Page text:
China, US agree on phased tariff cuts in interim trade deal

China and the United States have agreed to roll back mutually imposed tariffs in phases, in signs that end is in sight for the extended trade war. The two parties, however, have not set a time frame for the proposed tariff reduction.

The agreement was reported to have been reached during talks aimed at working out details of a "Phase 1" deal announced on 12 October, amidst a Chinese push for lifting all tariffs. 
Chinese negotiators demanded roll back of the 15 per cent tariffs that the United States imposed on about $125 billion worth of Chinese goods on 1 September. China also sought relief from the 25 per cent tariffs on about $250 billion of imports, ranging from machinery and semiconductors to furniture, imposed earlier.
Chinese commerce ministry spokesman Gao Feng said on Thursday that tariff roll-back is key to any bilateral trade agreement, adding that both must simultaneously cancel some tariffs on each other's goods to reach a “phase one” trade deal.
"If the two sides achieve a 'Phase 1' agreement, then, based on the content of that agreement, tariffs already increased should be cancelled at the same time and by the same rate," Gao said at a news briefing.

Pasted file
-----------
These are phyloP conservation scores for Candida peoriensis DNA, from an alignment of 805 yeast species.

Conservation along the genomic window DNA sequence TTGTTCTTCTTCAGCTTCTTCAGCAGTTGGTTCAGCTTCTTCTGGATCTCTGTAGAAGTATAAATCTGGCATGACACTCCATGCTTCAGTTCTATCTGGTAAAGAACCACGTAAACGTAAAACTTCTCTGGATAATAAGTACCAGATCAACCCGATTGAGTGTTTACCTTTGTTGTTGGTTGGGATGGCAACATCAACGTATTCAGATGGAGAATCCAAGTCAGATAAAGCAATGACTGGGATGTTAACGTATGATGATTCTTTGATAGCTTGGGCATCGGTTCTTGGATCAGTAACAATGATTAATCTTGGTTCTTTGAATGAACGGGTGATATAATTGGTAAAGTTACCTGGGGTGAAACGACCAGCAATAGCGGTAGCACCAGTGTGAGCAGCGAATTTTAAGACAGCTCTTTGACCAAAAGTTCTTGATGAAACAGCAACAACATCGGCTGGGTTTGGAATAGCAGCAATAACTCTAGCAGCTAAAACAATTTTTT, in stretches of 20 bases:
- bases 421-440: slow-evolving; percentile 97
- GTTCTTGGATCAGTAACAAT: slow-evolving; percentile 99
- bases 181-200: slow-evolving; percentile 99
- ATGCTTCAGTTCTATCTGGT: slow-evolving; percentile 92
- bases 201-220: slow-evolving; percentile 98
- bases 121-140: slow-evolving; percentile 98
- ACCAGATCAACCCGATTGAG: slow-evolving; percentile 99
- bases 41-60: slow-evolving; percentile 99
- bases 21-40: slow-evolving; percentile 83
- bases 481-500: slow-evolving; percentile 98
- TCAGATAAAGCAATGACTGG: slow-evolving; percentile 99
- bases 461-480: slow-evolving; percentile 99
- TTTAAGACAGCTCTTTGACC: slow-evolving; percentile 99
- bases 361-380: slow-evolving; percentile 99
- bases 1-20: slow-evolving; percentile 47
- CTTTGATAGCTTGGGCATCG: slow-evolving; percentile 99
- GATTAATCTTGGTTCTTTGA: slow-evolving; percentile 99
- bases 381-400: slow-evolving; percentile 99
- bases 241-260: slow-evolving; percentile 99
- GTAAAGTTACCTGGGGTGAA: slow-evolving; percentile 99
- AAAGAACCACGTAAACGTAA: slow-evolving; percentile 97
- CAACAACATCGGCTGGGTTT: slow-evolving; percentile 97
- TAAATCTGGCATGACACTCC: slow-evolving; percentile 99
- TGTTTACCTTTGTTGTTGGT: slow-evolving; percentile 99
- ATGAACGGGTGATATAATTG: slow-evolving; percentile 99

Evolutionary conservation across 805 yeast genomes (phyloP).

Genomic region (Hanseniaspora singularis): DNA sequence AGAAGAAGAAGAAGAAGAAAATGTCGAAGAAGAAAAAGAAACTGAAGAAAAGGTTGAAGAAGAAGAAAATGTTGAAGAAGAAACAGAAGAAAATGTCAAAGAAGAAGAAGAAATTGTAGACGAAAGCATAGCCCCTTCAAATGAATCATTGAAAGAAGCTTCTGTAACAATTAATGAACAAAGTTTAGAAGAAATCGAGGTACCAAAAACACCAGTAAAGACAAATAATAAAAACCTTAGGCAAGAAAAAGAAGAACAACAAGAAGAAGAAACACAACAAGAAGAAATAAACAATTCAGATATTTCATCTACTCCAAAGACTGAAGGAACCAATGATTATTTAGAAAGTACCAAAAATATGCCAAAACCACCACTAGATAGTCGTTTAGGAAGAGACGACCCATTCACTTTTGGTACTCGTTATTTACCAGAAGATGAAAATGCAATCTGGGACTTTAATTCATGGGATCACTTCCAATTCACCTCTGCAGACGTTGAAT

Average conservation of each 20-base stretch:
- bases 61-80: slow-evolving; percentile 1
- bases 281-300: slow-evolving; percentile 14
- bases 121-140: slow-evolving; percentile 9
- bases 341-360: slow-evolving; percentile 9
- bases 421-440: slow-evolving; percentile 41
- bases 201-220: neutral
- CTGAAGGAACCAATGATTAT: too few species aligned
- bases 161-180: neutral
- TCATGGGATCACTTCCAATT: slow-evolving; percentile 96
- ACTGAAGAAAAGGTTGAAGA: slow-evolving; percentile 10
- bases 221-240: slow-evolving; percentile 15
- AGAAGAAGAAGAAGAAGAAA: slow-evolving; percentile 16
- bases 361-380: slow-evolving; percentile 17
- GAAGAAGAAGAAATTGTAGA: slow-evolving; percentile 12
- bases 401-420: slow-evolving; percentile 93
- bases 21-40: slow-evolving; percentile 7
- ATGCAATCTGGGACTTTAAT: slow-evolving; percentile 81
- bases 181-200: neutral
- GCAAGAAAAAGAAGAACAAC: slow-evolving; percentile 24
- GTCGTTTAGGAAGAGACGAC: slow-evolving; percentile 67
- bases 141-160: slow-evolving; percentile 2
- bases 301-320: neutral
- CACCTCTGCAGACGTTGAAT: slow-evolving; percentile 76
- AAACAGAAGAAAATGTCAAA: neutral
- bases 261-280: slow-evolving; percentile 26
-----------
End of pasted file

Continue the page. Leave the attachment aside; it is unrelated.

The interim trade deal is expected to include a US pledge to scrap tariffs scheduled for 15 December on about $156 billion worth of Chinese imports, including cell phones, laptop computers and toys, he said.
“The trade war started with tariffs, and should end with the cancellation of tariffs,” Feng said. 
“In the past two weeks, the lead negotiators from both sides have had serious and constructive discussions on resolving various core concerns appropriately. Both sides have agreed to cancel additional tariffs in different phases, as both sides make progress in their negotiations,” he said.
President Donald Trump agreed to postpone a planned tariff hike while lower-level officials hammered out details. Trump said China agreed to buy up to $50 billion of American farm goods. Beijing has yet to confirm the scale of its commitment.
China's imports of American soybeans and other goods tumbled 26.4 per cent in the first nine months of this year following tariff hikes and importers looked elsewhere for supplies.
Trump has now invited Chinese President Xi Jinping to oversee the signing of a deal.
Governments of the two biggest global economies have raised tariffs on billions of dollars of each other's goods in the fight over China's trade surplus and cheating on technology.
The US-China trade war had weighed on trade worldwide, slowed economies worldwide and depressed global economic growth.